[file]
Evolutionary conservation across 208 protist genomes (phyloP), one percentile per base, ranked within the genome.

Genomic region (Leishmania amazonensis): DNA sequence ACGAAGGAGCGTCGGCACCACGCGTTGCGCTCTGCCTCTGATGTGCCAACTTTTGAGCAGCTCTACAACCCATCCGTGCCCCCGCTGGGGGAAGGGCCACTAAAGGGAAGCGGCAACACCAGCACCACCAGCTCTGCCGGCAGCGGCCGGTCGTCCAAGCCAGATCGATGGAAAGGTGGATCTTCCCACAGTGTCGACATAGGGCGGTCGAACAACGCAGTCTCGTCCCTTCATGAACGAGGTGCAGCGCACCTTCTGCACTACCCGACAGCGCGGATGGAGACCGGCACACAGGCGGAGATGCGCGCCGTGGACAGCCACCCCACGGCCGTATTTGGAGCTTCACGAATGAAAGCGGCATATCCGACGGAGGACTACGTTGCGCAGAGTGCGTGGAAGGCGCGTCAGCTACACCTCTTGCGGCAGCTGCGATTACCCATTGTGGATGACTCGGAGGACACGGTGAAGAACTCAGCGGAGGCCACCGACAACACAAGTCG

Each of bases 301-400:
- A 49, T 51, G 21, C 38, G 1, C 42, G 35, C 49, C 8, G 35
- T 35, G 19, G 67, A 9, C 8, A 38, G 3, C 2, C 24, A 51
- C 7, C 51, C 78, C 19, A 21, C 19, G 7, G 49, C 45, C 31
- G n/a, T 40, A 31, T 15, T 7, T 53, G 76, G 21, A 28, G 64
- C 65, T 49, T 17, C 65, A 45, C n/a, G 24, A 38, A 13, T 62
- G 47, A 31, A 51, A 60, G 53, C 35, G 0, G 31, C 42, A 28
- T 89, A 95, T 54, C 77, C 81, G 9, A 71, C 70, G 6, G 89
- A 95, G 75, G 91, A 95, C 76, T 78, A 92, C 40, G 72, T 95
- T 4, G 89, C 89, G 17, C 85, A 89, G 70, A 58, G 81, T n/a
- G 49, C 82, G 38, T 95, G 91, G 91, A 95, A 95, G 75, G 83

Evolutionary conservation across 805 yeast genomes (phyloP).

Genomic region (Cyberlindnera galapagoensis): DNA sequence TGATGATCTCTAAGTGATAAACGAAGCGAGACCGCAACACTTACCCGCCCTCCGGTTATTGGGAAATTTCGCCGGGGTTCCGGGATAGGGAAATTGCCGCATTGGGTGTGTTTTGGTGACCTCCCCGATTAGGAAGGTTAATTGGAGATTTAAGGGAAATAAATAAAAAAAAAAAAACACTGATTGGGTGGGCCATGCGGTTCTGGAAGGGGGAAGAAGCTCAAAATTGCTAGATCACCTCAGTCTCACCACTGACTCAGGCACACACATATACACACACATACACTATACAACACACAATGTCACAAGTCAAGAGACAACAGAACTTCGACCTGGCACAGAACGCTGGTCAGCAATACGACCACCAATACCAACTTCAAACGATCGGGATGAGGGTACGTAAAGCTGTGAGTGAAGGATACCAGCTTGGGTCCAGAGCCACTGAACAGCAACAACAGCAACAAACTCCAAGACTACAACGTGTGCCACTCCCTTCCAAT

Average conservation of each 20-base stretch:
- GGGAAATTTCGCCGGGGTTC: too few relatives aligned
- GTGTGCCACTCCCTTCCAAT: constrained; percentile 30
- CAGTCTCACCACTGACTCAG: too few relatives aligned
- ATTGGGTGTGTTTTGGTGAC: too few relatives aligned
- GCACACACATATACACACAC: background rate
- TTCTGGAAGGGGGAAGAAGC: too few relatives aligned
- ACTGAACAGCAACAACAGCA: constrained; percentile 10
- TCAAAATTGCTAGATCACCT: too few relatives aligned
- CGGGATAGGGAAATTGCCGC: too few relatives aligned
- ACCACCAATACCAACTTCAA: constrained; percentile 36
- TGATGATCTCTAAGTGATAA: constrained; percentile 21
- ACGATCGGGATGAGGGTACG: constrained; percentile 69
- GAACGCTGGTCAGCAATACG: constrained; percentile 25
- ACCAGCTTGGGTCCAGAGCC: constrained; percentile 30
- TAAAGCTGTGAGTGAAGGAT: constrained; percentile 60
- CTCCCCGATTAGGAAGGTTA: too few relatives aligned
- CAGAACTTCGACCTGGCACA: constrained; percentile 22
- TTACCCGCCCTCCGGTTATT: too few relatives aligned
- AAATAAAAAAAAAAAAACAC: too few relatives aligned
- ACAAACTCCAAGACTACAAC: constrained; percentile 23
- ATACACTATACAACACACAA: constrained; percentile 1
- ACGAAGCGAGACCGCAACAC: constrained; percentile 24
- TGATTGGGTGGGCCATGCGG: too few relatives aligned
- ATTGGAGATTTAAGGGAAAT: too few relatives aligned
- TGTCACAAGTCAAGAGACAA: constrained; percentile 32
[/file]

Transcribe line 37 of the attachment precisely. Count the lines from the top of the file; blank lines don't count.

- ATACACTATACAACACACAA: constrained; percentile 1